Lakers fans, please take the time to thank Vlade.

4. Dwight Howard

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    Best season with Lakers: N/A

    Despite the fact that Dwight Howard has yet to play a single minute as a member of the Los Angeles Lakers, he’s already proven to be one of the best centers in NBA history.

    He carried the Orlando Magic to the playoffs year after year and even led them to an NBA Finals appearance.

    The three-time NBA Defensive Player of the Year is a near lock to average 20 points, 14 rebounds and two blocks per game.

    Although his off-court persona has been shaped by this summer’s headache known as the “Dwightmare,” Lakers fans will be able to overlook his antics, since he’s the best center in the game at the moment.

    If he manages to win a championship with the Lakers next season, he’ll have mirrored Shaquille O’Neal’s career almost perfectly. All he would have to do is star in a film about a genie and try to get a rap career off the ground.

3. Shaquille O'Neal

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    Best season with Lakers: 29.7 points, 13.6 rebounds and three blocks per game.

    In The Book of Basketball, author Bill Simmons of Grantland.com describes Shaquille O’Neal’s career as “dominant, but not the best.”

    In my opinion, that’s a fair description of "The Big Aristotle’s" NBA career. He was without question one of the most dominant players the NBA has ever seen, yet O’Neal’s career could have been so much more.

    He was always a terrible free-throw shooter over the course of a 19-year NBA career, and he never once played in all 82 regular-season games. Over the course of his career, O’Neal averaged approximately 64 games per season, meaning he missed an average of 18 games per year.

    He had injury troubles throughout his prime, and those only became magnified as the years caught up to O’Neal’s gigantic frame.

    Even though O’Neal came with his share of negatives, the positives he brought to the table often overshadowed those by a wide margin.

    Shaq was the centerpiece of the Los Angeles Lakers teams that won back-to-back-to-back NBA championships from 2000-2002.

    Although O’Neal went on to win another championship ring with the Miami Heat after being traded from Los Angeles, the fact that Lakers’ management decided to trade O’Neal over Kobe Bryant should mean something. It doesn’t help that a few years down the road it became increasingly clear that the Lakers made the correct choice by keeping Bryant.

    Still, “dominant but not the best” isn’t necessarily a bad label to have. O’Neal was a 15-time NBA All-Star, a three-time NBA Finals MVP and once a regular-season MVP.

    He had a fantastic NBA career that is highlighted by the Lakers’ three-peat to start the decade.

2. Wilt Chamberlain

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    Best season with Lakers: 20.5 points, 21.1 rebounds and 4.5 assists per game.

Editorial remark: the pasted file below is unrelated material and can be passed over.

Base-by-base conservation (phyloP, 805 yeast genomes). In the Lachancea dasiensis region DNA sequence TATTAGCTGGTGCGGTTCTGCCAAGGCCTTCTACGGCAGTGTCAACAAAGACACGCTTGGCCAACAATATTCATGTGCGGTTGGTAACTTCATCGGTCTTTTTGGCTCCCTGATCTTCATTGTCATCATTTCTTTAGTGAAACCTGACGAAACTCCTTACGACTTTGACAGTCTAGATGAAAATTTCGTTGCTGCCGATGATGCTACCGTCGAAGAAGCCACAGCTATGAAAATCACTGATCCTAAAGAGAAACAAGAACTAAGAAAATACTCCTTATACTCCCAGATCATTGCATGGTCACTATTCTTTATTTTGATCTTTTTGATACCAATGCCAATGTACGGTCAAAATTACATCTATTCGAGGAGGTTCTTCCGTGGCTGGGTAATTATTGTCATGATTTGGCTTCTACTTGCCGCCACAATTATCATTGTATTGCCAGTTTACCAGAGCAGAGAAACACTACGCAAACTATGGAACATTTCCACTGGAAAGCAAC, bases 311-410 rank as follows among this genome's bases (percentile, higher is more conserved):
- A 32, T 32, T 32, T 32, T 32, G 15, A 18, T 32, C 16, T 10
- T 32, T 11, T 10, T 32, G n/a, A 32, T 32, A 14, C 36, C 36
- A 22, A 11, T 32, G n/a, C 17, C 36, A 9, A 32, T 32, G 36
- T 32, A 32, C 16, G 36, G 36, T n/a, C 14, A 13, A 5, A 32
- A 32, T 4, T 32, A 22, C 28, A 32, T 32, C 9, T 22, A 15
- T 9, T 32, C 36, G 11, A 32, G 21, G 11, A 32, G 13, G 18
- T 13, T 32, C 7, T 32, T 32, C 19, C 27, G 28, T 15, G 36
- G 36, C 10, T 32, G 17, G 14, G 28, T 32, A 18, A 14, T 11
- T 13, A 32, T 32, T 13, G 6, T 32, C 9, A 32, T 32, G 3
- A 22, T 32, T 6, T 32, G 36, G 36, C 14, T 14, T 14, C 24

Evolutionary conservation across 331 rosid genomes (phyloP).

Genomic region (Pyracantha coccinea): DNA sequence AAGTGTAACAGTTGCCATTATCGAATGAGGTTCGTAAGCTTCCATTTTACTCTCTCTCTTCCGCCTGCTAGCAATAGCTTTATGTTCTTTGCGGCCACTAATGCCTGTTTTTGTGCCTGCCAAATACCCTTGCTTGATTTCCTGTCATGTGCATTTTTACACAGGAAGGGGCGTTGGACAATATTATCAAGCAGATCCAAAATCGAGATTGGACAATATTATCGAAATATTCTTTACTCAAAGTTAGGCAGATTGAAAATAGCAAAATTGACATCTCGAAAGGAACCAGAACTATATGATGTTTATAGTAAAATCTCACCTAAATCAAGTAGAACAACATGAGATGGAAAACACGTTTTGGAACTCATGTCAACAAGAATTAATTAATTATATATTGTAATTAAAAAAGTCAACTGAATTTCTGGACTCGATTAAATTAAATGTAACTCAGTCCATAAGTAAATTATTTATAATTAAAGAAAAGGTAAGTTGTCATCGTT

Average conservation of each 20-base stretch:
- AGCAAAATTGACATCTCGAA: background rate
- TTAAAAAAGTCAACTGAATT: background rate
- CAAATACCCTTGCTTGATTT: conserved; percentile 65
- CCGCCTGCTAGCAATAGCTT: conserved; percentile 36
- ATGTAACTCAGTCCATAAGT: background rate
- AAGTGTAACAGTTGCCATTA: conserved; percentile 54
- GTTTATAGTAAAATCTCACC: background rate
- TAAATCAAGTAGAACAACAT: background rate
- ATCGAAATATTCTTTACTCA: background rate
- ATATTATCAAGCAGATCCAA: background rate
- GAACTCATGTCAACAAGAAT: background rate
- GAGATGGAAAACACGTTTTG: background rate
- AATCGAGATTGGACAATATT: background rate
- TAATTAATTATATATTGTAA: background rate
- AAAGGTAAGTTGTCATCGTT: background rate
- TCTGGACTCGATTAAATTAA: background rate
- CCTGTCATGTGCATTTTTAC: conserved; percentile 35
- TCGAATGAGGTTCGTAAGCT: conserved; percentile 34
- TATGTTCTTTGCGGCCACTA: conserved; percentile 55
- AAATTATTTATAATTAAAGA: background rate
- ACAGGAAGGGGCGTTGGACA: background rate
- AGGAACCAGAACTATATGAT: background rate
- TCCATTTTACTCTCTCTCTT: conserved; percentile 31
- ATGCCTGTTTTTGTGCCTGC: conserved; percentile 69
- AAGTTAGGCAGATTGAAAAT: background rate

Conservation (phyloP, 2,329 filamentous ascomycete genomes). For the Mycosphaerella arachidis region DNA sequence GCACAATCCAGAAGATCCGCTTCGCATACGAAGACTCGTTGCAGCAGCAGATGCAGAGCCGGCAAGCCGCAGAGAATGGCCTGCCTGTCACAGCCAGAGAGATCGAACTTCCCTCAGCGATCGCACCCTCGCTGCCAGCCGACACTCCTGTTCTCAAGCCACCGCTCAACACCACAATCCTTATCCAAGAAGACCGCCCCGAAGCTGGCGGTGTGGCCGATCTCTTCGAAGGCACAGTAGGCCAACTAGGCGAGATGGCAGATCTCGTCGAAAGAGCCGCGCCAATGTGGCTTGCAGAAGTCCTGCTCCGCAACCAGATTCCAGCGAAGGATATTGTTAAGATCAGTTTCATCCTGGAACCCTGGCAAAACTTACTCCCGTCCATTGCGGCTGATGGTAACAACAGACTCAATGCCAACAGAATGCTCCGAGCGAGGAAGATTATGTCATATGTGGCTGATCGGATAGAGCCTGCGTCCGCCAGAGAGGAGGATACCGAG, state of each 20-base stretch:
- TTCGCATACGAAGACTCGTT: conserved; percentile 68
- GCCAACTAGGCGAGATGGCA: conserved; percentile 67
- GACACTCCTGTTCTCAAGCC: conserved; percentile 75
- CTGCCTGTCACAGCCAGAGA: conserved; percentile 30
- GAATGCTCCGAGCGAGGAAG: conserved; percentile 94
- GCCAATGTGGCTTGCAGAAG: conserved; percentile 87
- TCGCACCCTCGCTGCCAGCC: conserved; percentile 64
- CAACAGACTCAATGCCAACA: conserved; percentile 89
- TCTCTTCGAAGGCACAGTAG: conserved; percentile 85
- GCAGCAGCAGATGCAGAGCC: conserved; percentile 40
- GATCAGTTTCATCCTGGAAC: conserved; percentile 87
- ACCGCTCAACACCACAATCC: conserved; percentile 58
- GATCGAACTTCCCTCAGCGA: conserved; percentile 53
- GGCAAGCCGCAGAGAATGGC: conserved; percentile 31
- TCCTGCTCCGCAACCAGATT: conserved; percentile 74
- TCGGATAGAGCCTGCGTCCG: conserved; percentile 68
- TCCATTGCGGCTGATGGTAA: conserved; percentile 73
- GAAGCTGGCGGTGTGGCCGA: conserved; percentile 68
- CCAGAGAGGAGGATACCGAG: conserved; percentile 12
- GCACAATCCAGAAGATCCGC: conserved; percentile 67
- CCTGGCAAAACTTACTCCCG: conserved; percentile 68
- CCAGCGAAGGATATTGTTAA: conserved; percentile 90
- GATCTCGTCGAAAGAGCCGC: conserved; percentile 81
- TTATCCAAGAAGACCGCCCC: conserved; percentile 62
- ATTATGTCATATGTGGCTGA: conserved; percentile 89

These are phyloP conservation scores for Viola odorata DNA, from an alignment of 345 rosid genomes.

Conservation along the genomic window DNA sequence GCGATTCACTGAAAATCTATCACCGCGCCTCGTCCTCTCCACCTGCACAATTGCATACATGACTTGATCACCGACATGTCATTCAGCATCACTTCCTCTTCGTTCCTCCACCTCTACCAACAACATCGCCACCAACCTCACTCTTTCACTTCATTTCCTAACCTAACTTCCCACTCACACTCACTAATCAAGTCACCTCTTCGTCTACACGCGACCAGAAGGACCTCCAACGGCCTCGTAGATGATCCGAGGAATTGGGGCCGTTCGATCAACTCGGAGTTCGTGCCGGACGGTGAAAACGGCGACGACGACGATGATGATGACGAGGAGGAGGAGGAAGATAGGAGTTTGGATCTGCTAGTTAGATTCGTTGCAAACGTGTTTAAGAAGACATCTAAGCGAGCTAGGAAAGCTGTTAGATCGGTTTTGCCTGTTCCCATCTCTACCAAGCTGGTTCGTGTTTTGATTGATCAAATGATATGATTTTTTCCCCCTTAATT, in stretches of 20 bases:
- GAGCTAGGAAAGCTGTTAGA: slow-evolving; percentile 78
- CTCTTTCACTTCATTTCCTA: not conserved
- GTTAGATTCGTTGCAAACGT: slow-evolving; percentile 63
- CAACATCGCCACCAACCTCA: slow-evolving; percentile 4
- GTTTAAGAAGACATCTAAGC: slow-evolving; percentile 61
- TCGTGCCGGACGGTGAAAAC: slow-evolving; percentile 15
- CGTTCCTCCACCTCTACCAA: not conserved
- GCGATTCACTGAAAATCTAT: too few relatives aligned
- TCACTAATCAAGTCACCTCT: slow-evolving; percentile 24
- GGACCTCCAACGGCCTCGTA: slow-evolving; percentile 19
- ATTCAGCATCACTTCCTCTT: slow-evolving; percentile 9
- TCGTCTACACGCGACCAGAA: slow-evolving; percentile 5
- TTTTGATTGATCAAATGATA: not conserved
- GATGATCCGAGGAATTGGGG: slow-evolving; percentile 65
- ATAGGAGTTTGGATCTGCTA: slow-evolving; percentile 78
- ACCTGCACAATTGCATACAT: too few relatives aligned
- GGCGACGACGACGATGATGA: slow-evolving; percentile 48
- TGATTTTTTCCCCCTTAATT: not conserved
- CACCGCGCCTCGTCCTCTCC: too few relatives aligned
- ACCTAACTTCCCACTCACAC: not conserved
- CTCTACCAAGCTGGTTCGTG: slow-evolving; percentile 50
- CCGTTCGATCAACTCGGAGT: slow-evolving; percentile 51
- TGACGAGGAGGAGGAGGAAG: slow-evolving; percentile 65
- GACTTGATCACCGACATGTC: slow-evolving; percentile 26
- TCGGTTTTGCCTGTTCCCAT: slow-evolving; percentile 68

Even though Wilt Chamberlain was past his prime when he found his way to the Los Angeles Lakers, he was still a potent defensive and rebounding threat.

    After years of falling short in the NBA Finals, the addition of Chamberlain finally got the Lakers over the hump in 1972 when they defeated the New York Knicks in five games. Even though Chamberlain was no longer the truly dominant player he once was, he managed to grab 21 rebounds per game in the postseason and earn Finals MVP recognition.

    Wilt made the All-Star team in all 13 of his professional seasons and won four MVP awards throughout his career.

    Not only was Chamberlain one of the best Lakers in history, but he’s undoubtedly one of the best centers to ever play the game of basketball.

    It’s worth noting that as a 7’1” center playing in the '60s and early '70s, Chamberlain was a modern-day athlete playing in an era where he could simply dominate opposing players. However, the level at which he dominated with his distinct advantage is still extremely impressive.

1. Kareem Abdul-Jabbar

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    Best season with Lakers: 27.7 points, 16.9 rebounds and 4.1 blocks per game.

    Kareem Abdul-Jabbar played 13 NBA seasons with the Los Angeles Lakers, he was a prominent member of the “Showtime” Lakers, and he won an astounding five championships while wearing a Laker uniform.

    Even though Kareem won five titles in Los Angeles, he won his first championship in 1971 as a member of the Milwaukee Bucks, proving his winning pedigree in the NBA almost instantly.

    Abdul-Jabbar is a 19-time All-Star, a Rookie of the Year, two-time NBA Finals MVP and a six-time NBA MVP.

    He played absurdly consistent basketball professionally from the time he was 22 years old until he was 41 years old. The fewest games he ever played in a single season was 62 in 1978, which was also the only time he played fewer than 74 games in a season in his career (and the 74 games was when he was 41 years old).

    He was an extremely durable player who doubled as a transcendent talent known for his famous, unguardable sky hook.

    Abdul-Jabbar is in the discussion for “best Laker ever,” but it’s hard to argue that he’s not the best center the franchise has ever seen.